Auditor General says B.C. needs more preparation for major interface fires with billions of dollars of real estate at risk.

Interface fire management could be opportunity for silvicultural contractors

Silvicultural contractors should read Auditor General Wayne Strelioff’s June 28 report on interface fires. Strelioff concludes we are not prepared in British Columbia for major interface fires. Interface fires are defined as wildfires that occur in areas where homes, businesses, cottages or other structures are located.

Two key factors are contributing to the increasing fires risks Strelioff says. One is the population growth in areas where interface fires occur. The other is the build-up of combustible vegetation, a consequence of years of fire suppression activities; sometimes known as the prevention paradox. Although rare, interface fires are extremely expensive.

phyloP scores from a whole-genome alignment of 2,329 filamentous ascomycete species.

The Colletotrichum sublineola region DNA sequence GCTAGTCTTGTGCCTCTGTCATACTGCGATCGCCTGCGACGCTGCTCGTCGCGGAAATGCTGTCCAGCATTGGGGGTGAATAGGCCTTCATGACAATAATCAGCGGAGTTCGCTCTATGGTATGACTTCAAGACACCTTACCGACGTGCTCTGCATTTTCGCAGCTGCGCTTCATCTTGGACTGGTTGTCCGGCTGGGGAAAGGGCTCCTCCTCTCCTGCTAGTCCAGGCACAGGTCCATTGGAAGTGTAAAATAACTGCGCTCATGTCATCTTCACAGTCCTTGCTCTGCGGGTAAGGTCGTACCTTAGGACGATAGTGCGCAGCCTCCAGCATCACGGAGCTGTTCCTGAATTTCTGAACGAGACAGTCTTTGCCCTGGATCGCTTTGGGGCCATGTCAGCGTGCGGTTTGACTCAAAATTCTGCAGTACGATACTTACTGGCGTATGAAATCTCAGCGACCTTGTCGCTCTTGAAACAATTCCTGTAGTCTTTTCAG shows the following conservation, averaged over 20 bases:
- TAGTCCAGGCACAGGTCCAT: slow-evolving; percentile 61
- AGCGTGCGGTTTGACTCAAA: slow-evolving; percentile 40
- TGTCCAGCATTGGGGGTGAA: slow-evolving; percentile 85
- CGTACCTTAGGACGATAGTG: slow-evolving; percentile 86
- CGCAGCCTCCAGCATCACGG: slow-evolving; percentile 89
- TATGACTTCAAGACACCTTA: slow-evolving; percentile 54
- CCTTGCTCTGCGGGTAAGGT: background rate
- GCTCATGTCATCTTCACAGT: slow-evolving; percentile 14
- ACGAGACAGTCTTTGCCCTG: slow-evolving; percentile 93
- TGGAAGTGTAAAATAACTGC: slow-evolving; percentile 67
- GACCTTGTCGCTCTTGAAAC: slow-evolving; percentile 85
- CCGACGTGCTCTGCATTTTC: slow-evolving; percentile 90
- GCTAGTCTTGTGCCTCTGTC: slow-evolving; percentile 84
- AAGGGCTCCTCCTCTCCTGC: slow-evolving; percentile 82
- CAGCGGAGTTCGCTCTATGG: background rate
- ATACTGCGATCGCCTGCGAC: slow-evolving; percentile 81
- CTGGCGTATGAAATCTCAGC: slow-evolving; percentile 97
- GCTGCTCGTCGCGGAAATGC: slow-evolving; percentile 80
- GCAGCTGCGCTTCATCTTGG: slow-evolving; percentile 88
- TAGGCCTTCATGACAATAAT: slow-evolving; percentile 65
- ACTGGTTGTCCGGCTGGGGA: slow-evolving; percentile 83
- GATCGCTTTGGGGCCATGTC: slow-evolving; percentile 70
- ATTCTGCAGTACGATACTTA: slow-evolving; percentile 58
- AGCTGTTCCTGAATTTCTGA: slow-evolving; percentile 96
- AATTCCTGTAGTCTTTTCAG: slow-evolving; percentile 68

Effectively managing the fire risk includes provincial and local governments working together and coordinating the roles and responsibilities of the various agencies involved. It could also involve fuel reduction and risk mitigation strategies on the ground including thinning, pruning and stand sanitation around communities. In some instances it could mean just clearing pine needles out of eaves and moving firewood piles from house walls.

In the U.S. silvicultural entrepreneurs are setting up consulting businesses to address this need. Although, after the fires last year, it may seem a little like barring the gate after the horse has bolted, the message is obvious. Interface fires are a huge and growing risk. To give an example the City of Nelson and the contiguous built-up area along the Kootenay River and Kootenay Lake West Arm have a total of $1.4 billion in assessed real estate value. About a $1 billion of that is prime high risk interface fire property.

With those kinds of values at stake across the province it seems there is an incentive for communities, insurance companies, the provincial government, and entrepreneurs to pay attention. This is what the Auditor General is suggesting.

Copies of the report at or phone 250-387-6803